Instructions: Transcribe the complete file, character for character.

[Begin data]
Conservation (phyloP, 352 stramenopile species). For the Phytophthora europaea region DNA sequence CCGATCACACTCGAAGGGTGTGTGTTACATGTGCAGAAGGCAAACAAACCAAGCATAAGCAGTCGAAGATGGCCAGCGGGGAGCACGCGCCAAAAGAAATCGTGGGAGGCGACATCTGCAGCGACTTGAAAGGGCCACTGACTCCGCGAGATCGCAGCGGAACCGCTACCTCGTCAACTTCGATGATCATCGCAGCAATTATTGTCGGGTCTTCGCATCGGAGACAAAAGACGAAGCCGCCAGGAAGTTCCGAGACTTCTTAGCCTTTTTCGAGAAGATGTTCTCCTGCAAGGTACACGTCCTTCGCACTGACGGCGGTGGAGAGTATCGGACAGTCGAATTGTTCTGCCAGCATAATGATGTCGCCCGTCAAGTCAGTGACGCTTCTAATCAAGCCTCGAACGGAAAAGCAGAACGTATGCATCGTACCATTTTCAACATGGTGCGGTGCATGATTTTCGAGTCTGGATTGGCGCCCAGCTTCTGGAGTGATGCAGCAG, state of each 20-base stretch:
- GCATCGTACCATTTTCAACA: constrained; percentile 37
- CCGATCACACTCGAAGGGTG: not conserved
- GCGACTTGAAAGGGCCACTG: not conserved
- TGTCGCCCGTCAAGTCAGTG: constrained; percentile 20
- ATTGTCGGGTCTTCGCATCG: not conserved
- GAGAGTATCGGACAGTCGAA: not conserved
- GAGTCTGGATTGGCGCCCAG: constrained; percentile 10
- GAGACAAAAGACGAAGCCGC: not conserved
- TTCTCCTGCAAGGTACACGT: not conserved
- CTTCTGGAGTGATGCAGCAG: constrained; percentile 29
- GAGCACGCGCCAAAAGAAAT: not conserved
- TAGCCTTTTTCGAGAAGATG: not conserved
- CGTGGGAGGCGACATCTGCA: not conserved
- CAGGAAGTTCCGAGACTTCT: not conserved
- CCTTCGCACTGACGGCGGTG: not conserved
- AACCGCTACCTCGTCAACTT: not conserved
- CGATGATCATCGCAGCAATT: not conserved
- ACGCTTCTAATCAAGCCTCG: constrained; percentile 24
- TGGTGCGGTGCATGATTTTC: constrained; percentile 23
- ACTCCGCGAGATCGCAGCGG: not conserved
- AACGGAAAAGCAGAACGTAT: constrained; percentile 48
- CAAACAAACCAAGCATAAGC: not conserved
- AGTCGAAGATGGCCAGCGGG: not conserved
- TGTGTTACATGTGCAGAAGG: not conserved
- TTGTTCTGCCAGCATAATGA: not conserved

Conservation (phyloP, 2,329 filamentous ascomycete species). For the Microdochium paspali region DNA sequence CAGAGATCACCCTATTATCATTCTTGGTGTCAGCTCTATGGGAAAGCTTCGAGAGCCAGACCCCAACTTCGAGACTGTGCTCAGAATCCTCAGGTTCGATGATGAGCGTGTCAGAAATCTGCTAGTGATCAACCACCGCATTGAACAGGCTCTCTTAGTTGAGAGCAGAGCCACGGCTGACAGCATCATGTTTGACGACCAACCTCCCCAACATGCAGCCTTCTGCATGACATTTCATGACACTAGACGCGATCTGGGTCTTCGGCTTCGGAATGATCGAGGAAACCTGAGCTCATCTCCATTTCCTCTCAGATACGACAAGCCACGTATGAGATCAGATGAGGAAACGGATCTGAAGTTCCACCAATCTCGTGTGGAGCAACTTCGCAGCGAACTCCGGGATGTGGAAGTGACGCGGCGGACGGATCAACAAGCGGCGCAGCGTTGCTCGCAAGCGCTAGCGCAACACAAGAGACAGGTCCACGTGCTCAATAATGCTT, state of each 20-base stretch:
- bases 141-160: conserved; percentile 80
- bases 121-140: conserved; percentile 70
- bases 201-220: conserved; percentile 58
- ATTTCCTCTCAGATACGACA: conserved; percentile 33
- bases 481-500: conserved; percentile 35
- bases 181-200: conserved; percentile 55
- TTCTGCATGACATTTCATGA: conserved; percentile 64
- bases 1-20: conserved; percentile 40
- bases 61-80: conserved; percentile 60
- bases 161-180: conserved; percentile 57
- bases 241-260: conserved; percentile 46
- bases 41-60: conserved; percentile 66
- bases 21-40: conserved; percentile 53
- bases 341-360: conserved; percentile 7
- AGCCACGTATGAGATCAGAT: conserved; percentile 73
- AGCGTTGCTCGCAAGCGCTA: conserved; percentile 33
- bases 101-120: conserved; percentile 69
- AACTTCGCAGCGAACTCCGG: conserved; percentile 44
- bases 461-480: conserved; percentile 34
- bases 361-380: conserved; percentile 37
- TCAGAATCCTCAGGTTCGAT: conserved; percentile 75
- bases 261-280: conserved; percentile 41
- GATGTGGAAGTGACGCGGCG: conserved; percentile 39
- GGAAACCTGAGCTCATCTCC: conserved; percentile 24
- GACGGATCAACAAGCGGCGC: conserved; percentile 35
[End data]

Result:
Conservation (phyloP, 352 stramenopile species). For the Phytophthora europaea region DNA sequence CCGATCACACTCGAAGGGTGTGTGTTACATGTGCAGAAGGCAAACAAACCAAGCATAAGCAGTCGAAGATGGCCAGCGGGGAGCACGCGCCAAAAGAAATCGTGGGAGGCGACATCTGCAGCGACTTGAAAGGGCCACTGACTCCGCGAGATCGCAGCGGAACCGCTACCTCGTCAACTTCGATGATCATCGCAGCAATTATTGTCGGGTCTTCGCATCGGAGACAAAAGACGAAGCCGCCAGGAAGTTCCGAGACTTCTTAGCCTTTTTCGAGAAGATGTTCTCCTGCAAGGTACACGTCCTTCGCACTGACGGCGGTGGAGAGTATCGGACAGTCGAATTGTTCTGCCAGCATAATGATGTCGCCCGTCAAGTCAGTGACGCTTCTAATCAAGCCTCGAACGGAAAAGCAGAACGTATGCATCGTACCATTTTCAACATGGTGCGGTGCATGATTTTCGAGTCTGGATTGGCGCCCAGCTTCTGGAGTGATGCAGCAG, state of each 20-base stretch:
- GCATCGTACCATTTTCAACA: constrained; percentile 37
- CCGATCACACTCGAAGGGTG: not conserved
- GCGACTTGAAAGGGCCACTG: not conserved
- TGTCGCCCGTCAAGTCAGTG: constrained; percentile 20
- ATTGTCGGGTCTTCGCATCG: not conserved
- GAGAGTATCGGACAGTCGAA: not conserved
- GAGTCTGGATTGGCGCCCAG: constrained; percentile 10
- GAGACAAAAGACGAAGCCGC: not conserved
- TTCTCCTGCAAGGTACACGT: not conserved
- CTTCTGGAGTGATGCAGCAG: constrained; percentile 29
- GAGCACGCGCCAAAAGAAAT: not conserved
- TAGCCTTTTTCGAGAAGATG: not conserved
- CGTGGGAGGCGACATCTGCA: not conserved
- CAGGAAGTTCCGAGACTTCT: not conserved
- CCTTCGCACTGACGGCGGTG: not conserved
- AACCGCTACCTCGTCAACTT: not conserved
- CGATGATCATCGCAGCAATT: not conserved
- ACGCTTCTAATCAAGCCTCG: constrained; percentile 24
- TGGTGCGGTGCATGATTTTC: constrained; percentile 23
- ACTCCGCGAGATCGCAGCGG: not conserved
- AACGGAAAAGCAGAACGTAT: constrained; percentile 48
- CAAACAAACCAAGCATAAGC: not conserved
- AGTCGAAGATGGCCAGCGGG: not conserved
- TGTGTTACATGTGCAGAAGG: not conserved
- TTGTTCTGCCAGCATAATGA: not conserved

Conservation (phyloP, 2,329 filamentous ascomycete species). For the Microdochium paspali region DNA sequence CAGAGATCACCCTATTATCATTCTTGGTGTCAGCTCTATGGGAAAGCTTCGAGAGCCAGACCCCAACTTCGAGACTGTGCTCAGAATCCTCAGGTTCGATGATGAGCGTGTCAGAAATCTGCTAGTGATCAACCACCGCATTGAACAGGCTCTCTTAGTTGAGAGCAGAGCCACGGCTGACAGCATCATGTTTGACGACCAACCTCCCCAACATGCAGCCTTCTGCATGACATTTCATGACACTAGACGCGATCTGGGTCTTCGGCTTCGGAATGATCGAGGAAACCTGAGCTCATCTCCATTTCCTCTCAGATACGACAAGCCACGTATGAGATCAGATGAGGAAACGGATCTGAAGTTCCACCAATCTCGTGTGGAGCAACTTCGCAGCGAACTCCGGGATGTGGAAGTGACGCGGCGGACGGATCAACAAGCGGCGCAGCGTTGCTCGCAAGCGCTAGCGCAACACAAGAGACAGGTCCACGTGCTCAATAATGCTT, state of each 20-base stretch:
- bases 141-160: conserved; percentile 80
- bases 121-140: conserved; percentile 70
- bases 201-220: conserved; percentile 58
- ATTTCCTCTCAGATACGACA: conserved; percentile 33
- bases 481-500: conserved; percentile 35
- bases 181-200: conserved; percentile 55
- TTCTGCATGACATTTCATGA: conserved; percentile 64
- bases 1-20: conserved; percentile 40
- bases 61-80: conserved; percentile 60
- bases 161-180: conserved; percentile 57
- bases 241-260: conserved; percentile 46
- bases 41-60: conserved; percentile 66
- bases 21-40: conserved; percentile 53
- bases 341-360: conserved; percentile 7
- AGCCACGTATGAGATCAGAT: conserved; percentile 73
- AGCGTTGCTCGCAAGCGCTA: conserved; percentile 33
- bases 101-120: conserved; percentile 69
- AACTTCGCAGCGAACTCCGG: conserved; percentile 44
- bases 461-480: conserved; percentile 34
- bases 361-380: conserved; percentile 37
- TCAGAATCCTCAGGTTCGAT: conserved; percentile 75
- bases 261-280: conserved; percentile 41
- GATGTGGAAGTGACGCGGCG: conserved; percentile 39
- GGAAACCTGAGCTCATCTCC: conserved; percentile 24
- GACGGATCAACAAGCGGCGC: conserved; percentile 35